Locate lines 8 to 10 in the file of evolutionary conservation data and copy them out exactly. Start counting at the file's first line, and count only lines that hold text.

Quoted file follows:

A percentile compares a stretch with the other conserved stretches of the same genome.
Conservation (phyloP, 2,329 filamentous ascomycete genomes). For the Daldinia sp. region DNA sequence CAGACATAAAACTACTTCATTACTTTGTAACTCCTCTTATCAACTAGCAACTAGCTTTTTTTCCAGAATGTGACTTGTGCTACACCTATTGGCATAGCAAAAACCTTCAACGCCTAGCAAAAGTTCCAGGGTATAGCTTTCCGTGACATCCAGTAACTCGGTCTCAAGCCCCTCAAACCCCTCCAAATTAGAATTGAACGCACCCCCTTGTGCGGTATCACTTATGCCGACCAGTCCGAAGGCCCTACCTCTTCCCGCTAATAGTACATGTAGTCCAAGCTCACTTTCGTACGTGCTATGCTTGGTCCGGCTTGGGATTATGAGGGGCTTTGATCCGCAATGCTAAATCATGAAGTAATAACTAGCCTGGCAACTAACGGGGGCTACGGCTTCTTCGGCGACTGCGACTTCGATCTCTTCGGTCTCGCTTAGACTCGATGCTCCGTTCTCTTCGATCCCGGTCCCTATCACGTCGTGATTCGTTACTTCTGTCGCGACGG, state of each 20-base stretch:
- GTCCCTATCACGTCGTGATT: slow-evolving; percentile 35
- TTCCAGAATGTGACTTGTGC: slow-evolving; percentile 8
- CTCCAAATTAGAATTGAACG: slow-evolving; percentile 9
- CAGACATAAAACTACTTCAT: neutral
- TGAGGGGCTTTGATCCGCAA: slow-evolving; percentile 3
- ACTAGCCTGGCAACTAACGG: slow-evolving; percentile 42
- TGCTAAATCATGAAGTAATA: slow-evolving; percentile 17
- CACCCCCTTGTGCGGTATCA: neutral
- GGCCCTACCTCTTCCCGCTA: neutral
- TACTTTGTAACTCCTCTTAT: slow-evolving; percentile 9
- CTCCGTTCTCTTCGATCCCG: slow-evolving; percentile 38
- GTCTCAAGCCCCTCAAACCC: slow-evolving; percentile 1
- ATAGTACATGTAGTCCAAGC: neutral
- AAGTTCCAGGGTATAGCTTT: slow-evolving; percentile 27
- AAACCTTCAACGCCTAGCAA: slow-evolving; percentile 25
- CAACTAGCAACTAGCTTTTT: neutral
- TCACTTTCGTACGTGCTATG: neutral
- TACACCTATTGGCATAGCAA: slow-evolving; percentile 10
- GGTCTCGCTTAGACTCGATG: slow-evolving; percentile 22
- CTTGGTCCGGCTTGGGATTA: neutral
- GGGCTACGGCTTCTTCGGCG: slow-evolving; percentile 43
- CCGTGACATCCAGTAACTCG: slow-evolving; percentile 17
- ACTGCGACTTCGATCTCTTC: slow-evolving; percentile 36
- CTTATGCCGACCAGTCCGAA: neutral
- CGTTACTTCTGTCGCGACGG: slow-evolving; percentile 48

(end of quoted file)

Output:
- ACTAGCCTGGCAACTAACGG: slow-evolving; percentile 42
- TGCTAAATCATGAAGTAATA: slow-evolving; percentile 17
- CACCCCCTTGTGCGGTATCA: neutral